Google announced a change to the way that Gmail handles images Thursday. Traditionally, when an e-mail contains an image, e-mail software would fetch the image from a server operated by the mail sender. Now, instead, images will be served by "Google’s own secure proxy servers."
At Ars Technica, Ron Amadeo suggested this would disrupt e-mail marketers ability to measure "open rates," the fraction of recipients who have read an e-mail:
E-mail marketers will no longer be able to get any information from images—they will see a single request from Google, which will then be used to send the image out to all Gmail users. Unless you click on a link, marketers will have no idea the e-mail has been seen.
But that doesn't seem to be the case for all marketers. In a blog post, e-mail marketing service MailChimp, noted that they (and most e-mail marketers) track opens by placing "placing a tiny, single-pixel-sized image in each email," so the system would allow them track the first open, but perhaps not repeat opens by subscriber.
In fact, MailChimp says, Google's explanation for how they are implementing their image caching system would actually make them "more accurate" when tracking unique open rates, because under the previous system the subscribers who opened emails without displaying images were effectively invisible to marketers. That's because previously, Gmail wouldn't display an image until users clicked a "show images" button. Because its image-caching system reduces the security and privacy risks from third-party images, Google is changing Gmail so that images load automatically when users open an email.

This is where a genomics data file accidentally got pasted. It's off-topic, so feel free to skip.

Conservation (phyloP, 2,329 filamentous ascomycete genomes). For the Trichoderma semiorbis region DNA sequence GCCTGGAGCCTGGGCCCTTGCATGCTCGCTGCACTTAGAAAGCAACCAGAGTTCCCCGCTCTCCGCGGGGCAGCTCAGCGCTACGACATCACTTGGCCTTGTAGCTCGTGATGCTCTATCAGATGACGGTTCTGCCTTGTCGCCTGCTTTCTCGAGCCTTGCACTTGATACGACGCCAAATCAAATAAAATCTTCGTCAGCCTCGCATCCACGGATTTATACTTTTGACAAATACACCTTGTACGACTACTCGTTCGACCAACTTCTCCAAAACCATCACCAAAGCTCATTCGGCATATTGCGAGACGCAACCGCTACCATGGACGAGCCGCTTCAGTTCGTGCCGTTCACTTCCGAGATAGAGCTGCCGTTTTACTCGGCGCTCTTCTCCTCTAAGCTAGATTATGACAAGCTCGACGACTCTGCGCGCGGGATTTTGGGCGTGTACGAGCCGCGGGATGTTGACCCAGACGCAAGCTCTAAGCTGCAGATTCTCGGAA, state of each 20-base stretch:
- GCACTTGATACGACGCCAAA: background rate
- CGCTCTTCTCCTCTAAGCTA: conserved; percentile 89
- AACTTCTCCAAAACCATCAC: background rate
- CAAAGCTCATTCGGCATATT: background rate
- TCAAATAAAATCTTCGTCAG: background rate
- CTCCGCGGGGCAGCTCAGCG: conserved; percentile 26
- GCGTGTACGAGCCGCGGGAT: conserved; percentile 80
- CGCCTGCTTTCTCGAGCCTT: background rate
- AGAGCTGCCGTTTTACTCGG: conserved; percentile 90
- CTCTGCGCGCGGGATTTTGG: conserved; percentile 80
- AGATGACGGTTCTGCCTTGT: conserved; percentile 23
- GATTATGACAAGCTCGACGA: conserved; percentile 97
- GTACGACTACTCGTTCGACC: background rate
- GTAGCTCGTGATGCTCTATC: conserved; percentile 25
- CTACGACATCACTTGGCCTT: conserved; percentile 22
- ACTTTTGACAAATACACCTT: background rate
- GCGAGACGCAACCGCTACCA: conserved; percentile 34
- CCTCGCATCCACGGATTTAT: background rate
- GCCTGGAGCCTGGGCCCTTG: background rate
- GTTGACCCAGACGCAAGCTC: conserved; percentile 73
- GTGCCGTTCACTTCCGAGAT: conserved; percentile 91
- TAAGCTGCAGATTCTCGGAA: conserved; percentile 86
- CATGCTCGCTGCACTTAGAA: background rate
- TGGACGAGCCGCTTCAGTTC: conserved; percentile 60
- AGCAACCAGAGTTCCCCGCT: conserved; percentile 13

Google's own documentation seems to back up MailChimp's interpretation, with a support page stating that "senders may be able to know whether an individual has opened a message with unique image links." Similarly, Google confirmed to the Post that e-mail marketers using images to track open rates might see more representative open rates than they were before because they won't need users to both open and load images.
But Ars Technica is right that the Gmail change will limit the kind of information marketers get about e-mail recipients. For instance, marketers should no longer get users' IP addresses -- a valuable source of geo-location information from their perspective. And some of Google's previous moves have been pretty hard on e-mail marketers, with whom they compete for online advertising dollars. Many retail and non-profit e-mail list senders were upset to see a drop in open rates after being relegated to the "promotions" section when Gmail moved to a tabbed inbox structure over the summer.